AAIB slams Airspeeder for ‘poor design and build quality’ after 2019 demonstrator crash


The UK’s Air Accident Investigation Branch has slammed the company behind the development of a flying racing car series after one of its demonstrators crashed during an air show.

During the incident in July 2019 at Goodwood Aerodrome, West Sussex the pilot lost control of the 95kg Alauda Airspeeder MKII unmanned demonstrator aircraft and the safety kill switch failed to work. The Airspeeder climbed to around 8,000ft, at which point it was in the controlled airspace of nearby Gatwick Airport, before its battery depleted and it fell into a field of crops, around 40m from occupied houses and 700m (0.5 miles) outside of its designated operating area. Fortunately, there were no injuries.

Australia-based Alauda Aeronautics is making 10 MK3 Airspeeders to run in a series of unmanned races later this year and then plans to run a series of piloted races that will use a MK4 version next year. The electric vertical take-off and landing (eVTOL) octocopters are capable of  speeds of up to 120km/h (75mph).

A report published last week by the Air Accident Investigation Branch (AAIB) found that found that the Airspeeder Mk II was not designed, built or tested “to any recognisable engineering or airworthiness standards, and that its design and build quality were poor”. It also found that the operator’s Operating Safety Case contained errors and inaccuracies.

UK regulator the Civil Aviation Authority’s (CAA) had issued an exemption to allow the demonstration flight in accordance with the operator’s Operating Safety Case, but did not inspect the Airspeeder Mk II before doing so.

Crispin Orr, chief Inspector of the AAIB said, “The innovative development of unmanned aircraft systems continues to be rapid, and the exploitation of these technologies in a wide variety of novel applications is remarkable. However, this is not completely without risk to the general public.

“Thankfully there were no injuries caused by this accident but the potential for a more serious outcome was clear. This accident demonstrates why it is so important that manufacturers, operators and regulators of unmanned aircraft ensure they are airworthy and operated in a safe and appropriate manner.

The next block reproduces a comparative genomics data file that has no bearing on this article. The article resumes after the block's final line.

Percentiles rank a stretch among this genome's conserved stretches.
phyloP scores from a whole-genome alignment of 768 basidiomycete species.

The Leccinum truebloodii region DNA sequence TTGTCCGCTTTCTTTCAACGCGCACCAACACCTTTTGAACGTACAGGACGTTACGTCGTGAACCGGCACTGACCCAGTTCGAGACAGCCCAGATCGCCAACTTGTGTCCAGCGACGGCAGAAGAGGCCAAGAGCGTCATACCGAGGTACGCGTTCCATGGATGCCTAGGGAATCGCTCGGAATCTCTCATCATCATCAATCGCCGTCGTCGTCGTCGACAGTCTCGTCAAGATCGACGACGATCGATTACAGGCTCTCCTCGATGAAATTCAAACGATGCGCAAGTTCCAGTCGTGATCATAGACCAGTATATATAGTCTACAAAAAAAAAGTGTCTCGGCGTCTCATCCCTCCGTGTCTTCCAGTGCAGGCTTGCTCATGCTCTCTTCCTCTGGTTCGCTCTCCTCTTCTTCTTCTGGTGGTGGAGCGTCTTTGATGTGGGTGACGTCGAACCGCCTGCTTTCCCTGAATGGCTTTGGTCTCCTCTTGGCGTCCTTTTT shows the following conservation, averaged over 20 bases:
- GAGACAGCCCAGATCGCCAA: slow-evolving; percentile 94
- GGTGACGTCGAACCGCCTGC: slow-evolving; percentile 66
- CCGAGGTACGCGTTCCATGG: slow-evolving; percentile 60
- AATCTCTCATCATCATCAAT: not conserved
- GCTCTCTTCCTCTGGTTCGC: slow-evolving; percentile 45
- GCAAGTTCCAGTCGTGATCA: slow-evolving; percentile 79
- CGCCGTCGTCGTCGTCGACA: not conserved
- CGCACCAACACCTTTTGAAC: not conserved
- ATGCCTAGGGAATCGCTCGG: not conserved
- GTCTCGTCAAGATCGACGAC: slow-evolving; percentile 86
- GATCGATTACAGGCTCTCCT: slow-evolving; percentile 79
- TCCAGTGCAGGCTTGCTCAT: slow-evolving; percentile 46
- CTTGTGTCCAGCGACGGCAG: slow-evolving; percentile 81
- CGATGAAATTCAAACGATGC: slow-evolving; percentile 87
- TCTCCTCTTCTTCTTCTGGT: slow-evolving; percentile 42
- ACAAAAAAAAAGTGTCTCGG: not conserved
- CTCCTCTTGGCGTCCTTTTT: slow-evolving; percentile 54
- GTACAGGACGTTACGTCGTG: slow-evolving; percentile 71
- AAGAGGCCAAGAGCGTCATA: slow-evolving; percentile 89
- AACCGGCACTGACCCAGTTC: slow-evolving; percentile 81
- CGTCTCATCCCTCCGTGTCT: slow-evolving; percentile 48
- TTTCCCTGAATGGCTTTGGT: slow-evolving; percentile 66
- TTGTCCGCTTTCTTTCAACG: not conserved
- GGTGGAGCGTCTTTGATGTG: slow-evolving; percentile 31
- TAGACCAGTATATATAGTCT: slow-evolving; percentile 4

Since the investigation, the CAA and Aluada Aeronautics have introduced measures to address the issues identified, the AAIB said. In addition, as a result of the investigation the AAIB has made several safety recommendations regarding airworthiness standards, safety management and the regulatory oversight of unmanned aircraft systems.

“The investigation has provided a rich opportunity to learn and many safety actions have been taken or recommended to improve the safety of unmanned aviation,” added Orr.

Airspeeder said, “We showcased a very early UAV prototype at a side exhibition that took place at Goodwood 18 months ago. This activity supported the announcement of our intent to develop performance eVTOL vehicles. 
“There was a short loss of control caused by unforeseen external factors affecting our control systems. The incident was concluded without injury and we have worked with regulators and the appropriate bodies to provide all required information. Recommendations made have been addressed and the company has since moved through three successful development phases. 
“Since 2019 we have worked closely with regulators and bodies including the AAIB to provide all required information. During that period we have built robust safety processes, led by senior engineering and project management professionals drawn from leading names in the aviation and automotive industries. This has been informed by constant cooperation with regulators. “
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Ben has worked as a journalist and editor, covering technology, engineering and industry for the last 20 years. Initially writing about subjects from nuclear submarines to autonomous cars to future design and manufacturing technologies, he was editor of a leading UK-based engineering magazine before becoming editor of Aerospace Testing in 2017.

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